Digital comics | Tom Spurgeon reports that Bongo Comics has quietly left comiXology and will be putting its comics in a new Simpsons Store app instead. While users won’t be able to buy new Bongo comics on comiXology, they will still be able to access those they already purchased. [The Comics Reporter]
Political cartoons | The American Freedom Defense Initiative has a new advertising campaign, placing Bosch Fawstin’s cartoon of the Prophet Muhammad on billboards around St. Louis. Transit systems in several cities, including New York and Washington, D.C., have stopped accepting political advertising rather than carry the group’s ads depicting the Prophet Muhammad. In St. Louis, they have drawn mixed reactions: Dr. Ghazala Hayat of the Islamic Foundation of Greater St. Louis says she would like to see the signs removed but not at the cost of violence or property damage, while Jim Hanson, the executive vice president of the Center for Security Policy, said that freedom of speech is more important than avoiding offense. [WKRC]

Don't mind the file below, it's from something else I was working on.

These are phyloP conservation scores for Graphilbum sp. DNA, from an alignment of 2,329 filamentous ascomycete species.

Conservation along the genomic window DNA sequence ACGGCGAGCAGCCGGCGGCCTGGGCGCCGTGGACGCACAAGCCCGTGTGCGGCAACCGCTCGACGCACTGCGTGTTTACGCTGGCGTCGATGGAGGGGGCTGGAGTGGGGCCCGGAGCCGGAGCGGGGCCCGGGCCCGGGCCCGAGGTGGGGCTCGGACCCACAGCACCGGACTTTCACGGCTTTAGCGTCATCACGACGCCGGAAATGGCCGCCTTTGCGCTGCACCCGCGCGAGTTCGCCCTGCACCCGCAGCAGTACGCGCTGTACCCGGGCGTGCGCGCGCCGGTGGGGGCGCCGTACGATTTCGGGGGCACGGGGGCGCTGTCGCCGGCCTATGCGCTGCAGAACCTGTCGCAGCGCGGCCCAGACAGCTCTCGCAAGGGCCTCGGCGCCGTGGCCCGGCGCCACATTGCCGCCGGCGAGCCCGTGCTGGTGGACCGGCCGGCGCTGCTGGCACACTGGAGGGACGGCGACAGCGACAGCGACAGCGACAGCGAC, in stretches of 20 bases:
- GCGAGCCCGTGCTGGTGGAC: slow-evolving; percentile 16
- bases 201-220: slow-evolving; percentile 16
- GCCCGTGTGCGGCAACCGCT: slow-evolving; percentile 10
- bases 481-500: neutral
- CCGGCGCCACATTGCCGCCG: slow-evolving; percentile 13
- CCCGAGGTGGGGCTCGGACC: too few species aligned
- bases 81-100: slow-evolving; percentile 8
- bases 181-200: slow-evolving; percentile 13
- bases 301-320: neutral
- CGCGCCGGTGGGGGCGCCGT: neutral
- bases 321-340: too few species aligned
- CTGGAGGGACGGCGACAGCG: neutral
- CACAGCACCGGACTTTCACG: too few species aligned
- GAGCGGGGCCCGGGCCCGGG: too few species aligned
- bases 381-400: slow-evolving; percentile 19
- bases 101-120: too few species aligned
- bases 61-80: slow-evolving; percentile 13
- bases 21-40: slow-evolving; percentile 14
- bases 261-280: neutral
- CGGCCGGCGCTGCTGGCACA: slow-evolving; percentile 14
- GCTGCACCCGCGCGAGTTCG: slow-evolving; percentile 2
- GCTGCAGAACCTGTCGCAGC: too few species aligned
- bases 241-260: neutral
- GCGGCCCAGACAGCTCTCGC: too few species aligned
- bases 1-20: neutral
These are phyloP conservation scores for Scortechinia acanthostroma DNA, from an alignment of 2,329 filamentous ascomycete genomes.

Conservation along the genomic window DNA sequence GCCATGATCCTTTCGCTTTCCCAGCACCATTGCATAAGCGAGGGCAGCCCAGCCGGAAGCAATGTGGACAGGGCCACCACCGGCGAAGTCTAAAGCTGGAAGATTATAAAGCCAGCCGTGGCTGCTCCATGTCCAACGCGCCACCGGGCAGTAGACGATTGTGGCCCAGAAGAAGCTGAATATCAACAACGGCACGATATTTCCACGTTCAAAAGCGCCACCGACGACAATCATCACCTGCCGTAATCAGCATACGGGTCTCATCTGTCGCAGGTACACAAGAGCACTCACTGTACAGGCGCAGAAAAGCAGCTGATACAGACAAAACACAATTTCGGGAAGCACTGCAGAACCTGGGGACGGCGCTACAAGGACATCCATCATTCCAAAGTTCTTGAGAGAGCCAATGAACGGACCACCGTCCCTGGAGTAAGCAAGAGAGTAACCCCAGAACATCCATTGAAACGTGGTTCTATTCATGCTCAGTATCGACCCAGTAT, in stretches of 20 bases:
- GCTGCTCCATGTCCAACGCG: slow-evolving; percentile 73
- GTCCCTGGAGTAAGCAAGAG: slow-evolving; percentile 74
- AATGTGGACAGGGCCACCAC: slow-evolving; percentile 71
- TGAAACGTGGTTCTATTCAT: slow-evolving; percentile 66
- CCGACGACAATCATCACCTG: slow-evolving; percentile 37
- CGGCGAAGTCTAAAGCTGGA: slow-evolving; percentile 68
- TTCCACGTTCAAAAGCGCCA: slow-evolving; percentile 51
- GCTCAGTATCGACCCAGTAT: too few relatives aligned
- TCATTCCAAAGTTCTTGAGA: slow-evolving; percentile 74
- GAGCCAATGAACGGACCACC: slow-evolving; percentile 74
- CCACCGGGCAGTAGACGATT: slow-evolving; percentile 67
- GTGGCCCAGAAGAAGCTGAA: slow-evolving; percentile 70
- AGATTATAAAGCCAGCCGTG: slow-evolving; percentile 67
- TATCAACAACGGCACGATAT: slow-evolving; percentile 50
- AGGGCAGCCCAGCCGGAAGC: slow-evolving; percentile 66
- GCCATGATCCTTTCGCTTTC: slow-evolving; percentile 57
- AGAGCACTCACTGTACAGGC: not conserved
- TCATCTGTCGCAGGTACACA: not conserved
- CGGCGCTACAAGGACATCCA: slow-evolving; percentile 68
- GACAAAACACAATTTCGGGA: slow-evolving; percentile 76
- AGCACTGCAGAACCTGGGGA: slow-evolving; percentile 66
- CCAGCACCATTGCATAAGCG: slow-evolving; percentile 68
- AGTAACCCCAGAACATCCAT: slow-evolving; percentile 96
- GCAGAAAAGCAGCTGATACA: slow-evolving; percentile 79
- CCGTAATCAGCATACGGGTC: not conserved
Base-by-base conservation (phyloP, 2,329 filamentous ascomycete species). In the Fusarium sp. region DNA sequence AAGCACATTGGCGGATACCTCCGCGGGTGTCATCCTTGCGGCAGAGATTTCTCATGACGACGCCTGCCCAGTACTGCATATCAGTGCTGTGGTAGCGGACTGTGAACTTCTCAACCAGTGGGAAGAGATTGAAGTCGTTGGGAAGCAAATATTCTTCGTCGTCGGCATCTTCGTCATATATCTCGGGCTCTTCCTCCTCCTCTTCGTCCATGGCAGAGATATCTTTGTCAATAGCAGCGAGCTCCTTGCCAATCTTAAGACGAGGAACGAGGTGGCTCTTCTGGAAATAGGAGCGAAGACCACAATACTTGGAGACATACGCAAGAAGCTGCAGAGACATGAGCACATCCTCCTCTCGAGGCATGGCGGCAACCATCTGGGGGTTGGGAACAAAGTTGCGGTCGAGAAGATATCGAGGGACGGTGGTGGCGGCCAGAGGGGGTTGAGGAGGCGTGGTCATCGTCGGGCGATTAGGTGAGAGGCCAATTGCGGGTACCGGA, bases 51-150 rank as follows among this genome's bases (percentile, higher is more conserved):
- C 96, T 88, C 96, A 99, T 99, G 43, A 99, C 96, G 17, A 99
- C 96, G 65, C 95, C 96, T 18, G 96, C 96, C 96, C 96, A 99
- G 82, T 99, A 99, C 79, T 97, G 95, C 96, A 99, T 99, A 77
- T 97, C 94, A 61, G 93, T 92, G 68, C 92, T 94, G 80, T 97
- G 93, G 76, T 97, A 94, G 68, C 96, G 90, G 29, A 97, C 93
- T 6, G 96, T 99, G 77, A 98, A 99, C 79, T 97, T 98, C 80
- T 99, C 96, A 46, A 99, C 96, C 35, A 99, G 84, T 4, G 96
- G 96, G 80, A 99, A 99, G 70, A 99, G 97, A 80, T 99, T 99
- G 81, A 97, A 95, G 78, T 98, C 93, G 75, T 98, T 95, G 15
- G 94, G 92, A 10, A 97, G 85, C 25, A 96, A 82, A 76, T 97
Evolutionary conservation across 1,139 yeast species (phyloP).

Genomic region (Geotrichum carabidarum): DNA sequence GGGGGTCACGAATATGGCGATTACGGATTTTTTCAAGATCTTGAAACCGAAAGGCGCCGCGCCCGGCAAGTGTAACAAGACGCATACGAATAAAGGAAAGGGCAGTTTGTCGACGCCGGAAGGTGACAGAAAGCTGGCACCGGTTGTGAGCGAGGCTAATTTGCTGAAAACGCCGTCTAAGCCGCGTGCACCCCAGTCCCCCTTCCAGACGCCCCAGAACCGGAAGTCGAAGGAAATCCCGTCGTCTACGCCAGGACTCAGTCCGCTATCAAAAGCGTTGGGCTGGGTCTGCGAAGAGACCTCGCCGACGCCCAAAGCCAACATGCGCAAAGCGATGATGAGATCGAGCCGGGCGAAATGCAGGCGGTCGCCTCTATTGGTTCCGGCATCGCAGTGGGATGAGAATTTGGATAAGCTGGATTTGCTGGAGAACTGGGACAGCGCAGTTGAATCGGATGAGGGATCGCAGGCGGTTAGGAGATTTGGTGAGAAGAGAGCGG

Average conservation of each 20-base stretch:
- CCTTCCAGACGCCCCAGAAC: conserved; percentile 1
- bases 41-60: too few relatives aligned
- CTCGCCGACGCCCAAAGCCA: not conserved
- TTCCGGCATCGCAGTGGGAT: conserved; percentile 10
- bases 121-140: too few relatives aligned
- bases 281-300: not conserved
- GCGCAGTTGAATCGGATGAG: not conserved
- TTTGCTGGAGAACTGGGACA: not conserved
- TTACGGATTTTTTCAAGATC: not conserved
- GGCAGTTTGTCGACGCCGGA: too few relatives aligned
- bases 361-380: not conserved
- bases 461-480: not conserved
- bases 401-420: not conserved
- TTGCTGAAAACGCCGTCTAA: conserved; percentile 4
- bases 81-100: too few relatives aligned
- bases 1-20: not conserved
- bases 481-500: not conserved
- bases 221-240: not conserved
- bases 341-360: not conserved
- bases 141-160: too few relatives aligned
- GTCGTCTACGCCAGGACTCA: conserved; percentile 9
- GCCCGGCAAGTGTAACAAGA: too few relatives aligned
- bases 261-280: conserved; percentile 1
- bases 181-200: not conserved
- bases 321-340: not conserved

If it’s Saturday, it’s gotta be SHELF PORN! Today’s collection comes from Irvine, California, where Darrin’s shelves are stacked with everything from graphic novels to Gundam.
“I love Gundam, Macross and Legos,” Darrin said. “Been collecting for nearly 20 years, and this is what I show for it. I have a very patient wife! I am also a huge fan of collectible figures of my favorite anime and DC/Marvel Superheroes. And here are some (and this is only some) of my collection.”
Check out his pictures below.
Retailing | Sales of both comics and graphic novels were strong during the 2014 holiday season and have continued to grow since then, according to the 13 retailers (nine direct market shops and four bookstores that carry graphic novels) surveyed by Publishers Weekly. The answers seem to reflect some trends that have been ongoing for a while: Image Comics solidifying its place as the No. 3 (and in one case, No. 2) comics publisher, the increasing popularity of graphic novels and an influx of new readers, many of them young and female. [Publishers Weekly]
Retailing | Brooklyn Comics & More Inc., the owner of two now-closed stores in New York City, has filed for bankruptcy. The corporation opened Brooklyn Comics & More in 2010 and Manhattan Comics & More in 2011; both closed in 2013. The company’s debts include $71,799.93 owed to Diamond Comic Distributors. [ICv2]